In this week's Gospel, Jesus speaks of two men - a tax collector and a Pharisee.
The parable begins in the following way: "Jesus addressed this parable to those who were convinced of their own righteousness and despised everyone else."
The Pharisee, convinced of his right standing with God, says confidently, "O God I thank you that I am not like the rest of humanity." The tax collector humbles himself and says, "O God be merciful to me a sinner."
Jesus makes it clear that the tax collector, not the Pharisee, goes away with a heart that is clean before God.
What is Jesus telling us? I think he is telling us to continually humble ourselves. He is telling us to be on guard against thinking that we have all the answers. He is telling us to be careful not to become elitist and think we are better than others.
The Pharisees were the religious leaders. They prayed often. They were devout. But they were self-righteous. They were full of their own ideas about God and others and they refused to surrender to Jesus and his living word.
What about you and me? Do we sometimes imagine that God is limited to our own ideas about him? Do we imagine that our judgments about other people are always accurate? Do we sometimes despise others because they relate to God differently than we do?
This is shaky ground for a Christian. When we think this way, we are moving into the realm of the Pharisee.
The great doctor of the Church, St. John of the Cross, taught that our own ideas about God are often the greatest impediment to our spiritual growth. The spiritual life is a journey and we must learn to let go and trust the Lord in ever-deepening ways. Meditate on those poor Pharisees.
When God met them face to face in the person of Jesus they utterly rejected him. Why? Because they had invented a God in their own minds who was just like them. Harsh. Elitist. Judgmental. Proud.
This is a real danger to all of us. St. Augustine taught that Christianity is "the healing of the heart's eye through which we see God." We need to pray for the healing of our heart's eye so we can "see God" as he really is.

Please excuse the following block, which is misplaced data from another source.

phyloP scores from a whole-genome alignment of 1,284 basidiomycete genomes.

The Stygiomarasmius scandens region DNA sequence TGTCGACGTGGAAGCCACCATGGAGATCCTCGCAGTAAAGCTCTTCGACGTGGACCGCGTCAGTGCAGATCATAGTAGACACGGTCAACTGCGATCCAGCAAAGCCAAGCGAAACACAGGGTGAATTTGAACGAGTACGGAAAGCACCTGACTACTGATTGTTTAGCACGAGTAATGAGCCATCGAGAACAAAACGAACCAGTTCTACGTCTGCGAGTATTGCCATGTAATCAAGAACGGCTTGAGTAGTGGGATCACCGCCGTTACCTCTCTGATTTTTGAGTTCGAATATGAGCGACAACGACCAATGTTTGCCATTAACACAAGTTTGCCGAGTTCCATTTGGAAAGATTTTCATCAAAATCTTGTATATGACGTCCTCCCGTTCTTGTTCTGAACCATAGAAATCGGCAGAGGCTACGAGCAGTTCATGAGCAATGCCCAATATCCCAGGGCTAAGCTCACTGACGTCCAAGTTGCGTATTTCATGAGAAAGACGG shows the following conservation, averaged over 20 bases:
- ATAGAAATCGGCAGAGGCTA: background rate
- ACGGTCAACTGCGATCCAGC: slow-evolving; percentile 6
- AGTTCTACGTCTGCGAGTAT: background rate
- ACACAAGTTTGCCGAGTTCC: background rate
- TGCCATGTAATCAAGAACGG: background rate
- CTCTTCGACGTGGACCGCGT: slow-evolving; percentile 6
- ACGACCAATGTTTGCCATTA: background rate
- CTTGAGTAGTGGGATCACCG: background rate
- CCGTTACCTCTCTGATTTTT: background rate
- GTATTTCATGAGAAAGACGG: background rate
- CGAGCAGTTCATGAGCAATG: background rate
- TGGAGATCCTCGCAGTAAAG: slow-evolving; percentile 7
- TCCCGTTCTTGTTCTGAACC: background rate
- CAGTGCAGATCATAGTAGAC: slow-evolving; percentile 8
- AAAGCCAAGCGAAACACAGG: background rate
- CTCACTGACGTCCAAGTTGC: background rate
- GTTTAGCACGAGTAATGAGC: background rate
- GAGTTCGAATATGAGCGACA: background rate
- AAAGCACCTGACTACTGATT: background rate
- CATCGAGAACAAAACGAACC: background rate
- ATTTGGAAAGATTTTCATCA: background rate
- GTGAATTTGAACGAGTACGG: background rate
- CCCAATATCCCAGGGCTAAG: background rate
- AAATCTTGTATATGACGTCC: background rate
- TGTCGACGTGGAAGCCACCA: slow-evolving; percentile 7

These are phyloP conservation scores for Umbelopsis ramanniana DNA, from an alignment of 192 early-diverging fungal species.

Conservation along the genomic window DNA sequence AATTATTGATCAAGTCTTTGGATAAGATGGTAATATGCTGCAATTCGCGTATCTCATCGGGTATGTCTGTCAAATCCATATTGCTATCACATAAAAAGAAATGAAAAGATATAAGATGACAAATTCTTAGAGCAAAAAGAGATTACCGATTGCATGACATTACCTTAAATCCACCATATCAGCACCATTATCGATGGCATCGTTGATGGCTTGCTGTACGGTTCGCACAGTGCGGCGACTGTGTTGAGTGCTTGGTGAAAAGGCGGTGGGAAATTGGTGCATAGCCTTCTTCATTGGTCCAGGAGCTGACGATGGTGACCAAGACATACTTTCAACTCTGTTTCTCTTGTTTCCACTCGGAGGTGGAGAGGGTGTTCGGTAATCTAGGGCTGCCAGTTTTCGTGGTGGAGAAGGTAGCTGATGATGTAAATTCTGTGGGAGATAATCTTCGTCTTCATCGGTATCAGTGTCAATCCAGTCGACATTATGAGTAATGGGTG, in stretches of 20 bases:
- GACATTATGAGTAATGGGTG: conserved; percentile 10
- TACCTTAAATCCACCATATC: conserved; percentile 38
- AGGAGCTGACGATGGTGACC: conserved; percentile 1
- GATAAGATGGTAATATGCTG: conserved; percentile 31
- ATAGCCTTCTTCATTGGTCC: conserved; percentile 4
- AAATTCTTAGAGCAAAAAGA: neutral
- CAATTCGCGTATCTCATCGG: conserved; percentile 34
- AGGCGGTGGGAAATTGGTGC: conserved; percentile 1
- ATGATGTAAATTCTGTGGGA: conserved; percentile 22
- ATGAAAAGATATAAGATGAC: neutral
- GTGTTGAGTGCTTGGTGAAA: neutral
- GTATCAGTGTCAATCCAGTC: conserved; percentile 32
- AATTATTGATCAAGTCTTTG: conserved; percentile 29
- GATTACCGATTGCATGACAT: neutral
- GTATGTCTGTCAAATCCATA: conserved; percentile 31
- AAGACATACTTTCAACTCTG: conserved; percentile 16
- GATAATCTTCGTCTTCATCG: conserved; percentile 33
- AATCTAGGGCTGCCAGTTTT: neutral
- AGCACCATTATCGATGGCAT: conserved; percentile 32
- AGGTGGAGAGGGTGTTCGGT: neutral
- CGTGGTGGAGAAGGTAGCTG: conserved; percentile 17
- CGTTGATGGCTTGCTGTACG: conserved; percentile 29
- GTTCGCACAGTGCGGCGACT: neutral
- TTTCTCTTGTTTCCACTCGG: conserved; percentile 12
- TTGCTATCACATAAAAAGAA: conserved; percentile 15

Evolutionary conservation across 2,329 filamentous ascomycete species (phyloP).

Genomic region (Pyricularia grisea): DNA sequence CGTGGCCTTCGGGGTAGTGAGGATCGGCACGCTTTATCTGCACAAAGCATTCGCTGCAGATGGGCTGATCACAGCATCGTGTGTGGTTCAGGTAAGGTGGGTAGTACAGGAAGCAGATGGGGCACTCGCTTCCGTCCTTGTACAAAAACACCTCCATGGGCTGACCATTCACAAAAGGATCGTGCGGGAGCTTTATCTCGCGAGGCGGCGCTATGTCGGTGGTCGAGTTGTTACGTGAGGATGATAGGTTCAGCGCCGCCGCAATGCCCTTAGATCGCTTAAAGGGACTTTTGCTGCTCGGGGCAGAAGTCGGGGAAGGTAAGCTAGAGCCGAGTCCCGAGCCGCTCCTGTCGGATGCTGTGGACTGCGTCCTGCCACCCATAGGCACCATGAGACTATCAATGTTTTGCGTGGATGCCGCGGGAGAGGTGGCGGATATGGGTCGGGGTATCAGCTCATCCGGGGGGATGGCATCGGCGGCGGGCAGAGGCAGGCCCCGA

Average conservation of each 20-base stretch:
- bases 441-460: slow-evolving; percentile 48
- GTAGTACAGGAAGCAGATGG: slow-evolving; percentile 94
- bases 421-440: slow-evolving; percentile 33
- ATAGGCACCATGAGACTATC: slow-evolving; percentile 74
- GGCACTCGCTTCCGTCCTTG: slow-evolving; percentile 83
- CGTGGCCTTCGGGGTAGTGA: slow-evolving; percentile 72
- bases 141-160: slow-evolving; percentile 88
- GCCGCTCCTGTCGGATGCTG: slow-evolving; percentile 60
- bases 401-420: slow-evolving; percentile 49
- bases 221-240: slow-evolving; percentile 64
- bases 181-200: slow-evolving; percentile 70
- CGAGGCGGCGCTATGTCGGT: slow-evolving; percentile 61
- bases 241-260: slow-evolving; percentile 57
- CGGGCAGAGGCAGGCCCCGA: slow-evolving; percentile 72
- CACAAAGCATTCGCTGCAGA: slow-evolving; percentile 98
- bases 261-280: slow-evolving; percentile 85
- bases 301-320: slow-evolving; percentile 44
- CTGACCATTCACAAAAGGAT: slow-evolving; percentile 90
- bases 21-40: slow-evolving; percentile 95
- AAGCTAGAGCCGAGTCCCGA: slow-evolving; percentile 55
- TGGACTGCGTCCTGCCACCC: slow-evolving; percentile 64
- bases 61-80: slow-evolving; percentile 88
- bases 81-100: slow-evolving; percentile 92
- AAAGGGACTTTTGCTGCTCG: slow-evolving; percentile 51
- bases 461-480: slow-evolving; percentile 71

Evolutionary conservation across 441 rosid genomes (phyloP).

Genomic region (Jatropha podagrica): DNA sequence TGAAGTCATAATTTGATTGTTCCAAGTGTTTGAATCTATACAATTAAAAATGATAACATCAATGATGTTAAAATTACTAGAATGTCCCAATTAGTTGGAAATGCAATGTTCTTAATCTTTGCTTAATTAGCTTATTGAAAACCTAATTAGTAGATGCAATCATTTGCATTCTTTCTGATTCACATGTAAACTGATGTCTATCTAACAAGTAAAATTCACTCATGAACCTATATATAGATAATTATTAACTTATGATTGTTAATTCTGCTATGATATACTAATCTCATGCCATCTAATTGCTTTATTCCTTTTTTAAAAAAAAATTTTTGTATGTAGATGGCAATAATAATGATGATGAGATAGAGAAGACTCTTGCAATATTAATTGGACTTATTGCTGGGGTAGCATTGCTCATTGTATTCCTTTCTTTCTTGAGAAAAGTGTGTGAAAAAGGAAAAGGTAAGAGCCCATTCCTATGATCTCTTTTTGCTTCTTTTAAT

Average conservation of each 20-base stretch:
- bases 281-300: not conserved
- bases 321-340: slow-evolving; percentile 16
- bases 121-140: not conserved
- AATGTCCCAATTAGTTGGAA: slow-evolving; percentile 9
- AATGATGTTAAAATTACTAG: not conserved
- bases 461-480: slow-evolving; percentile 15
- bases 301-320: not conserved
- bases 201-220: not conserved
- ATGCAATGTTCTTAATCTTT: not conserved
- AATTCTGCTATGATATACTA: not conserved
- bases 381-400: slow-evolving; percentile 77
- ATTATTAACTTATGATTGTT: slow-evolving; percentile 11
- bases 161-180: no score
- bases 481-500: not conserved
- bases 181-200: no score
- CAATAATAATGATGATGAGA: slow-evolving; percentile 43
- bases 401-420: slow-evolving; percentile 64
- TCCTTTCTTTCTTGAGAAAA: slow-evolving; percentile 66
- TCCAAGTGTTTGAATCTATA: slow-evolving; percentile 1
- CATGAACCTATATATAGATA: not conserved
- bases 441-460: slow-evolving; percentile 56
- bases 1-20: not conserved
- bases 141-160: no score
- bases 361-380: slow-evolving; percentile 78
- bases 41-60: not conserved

Then we will see that the heart of God is compassion and mercy and only then will we see the beauty of every human being we encounter even when they are different than us.
Now look at the tax collector in the parable. The Jewish people despised tax collectors at that time because they worked for the Roman government. They were considered scum of the earth.
Yet Jesus makes him the hero of the parable. Why? Because he humbled himself before God and asked for mercy.
Here is the key that unlocks our heart and opens it to God - the cry of the human heart for mercy. Mercy is the unearned, unmerited saving love of God poured into our lives. Jesus is the merciful one. All who humbly acknowledge their need of him will experience his reign of love.
Pride locks the door to Jesus. Humility opens the door wide.
Yesterday I was having breakfast with a friend of mine who is a Secular Franciscan.
My friend shared this prayer of St. Francis: "May I feel in my heart, as much as possible, that abundant love with which you, the Son of God, were inflamed."
A prayer like this repeated with a sincere and open heart can transform us all. Then, like Francis, we can answer the call to rebuild the Church today.
Humility. Love. Compassion. Mercy. May this be the path we walk.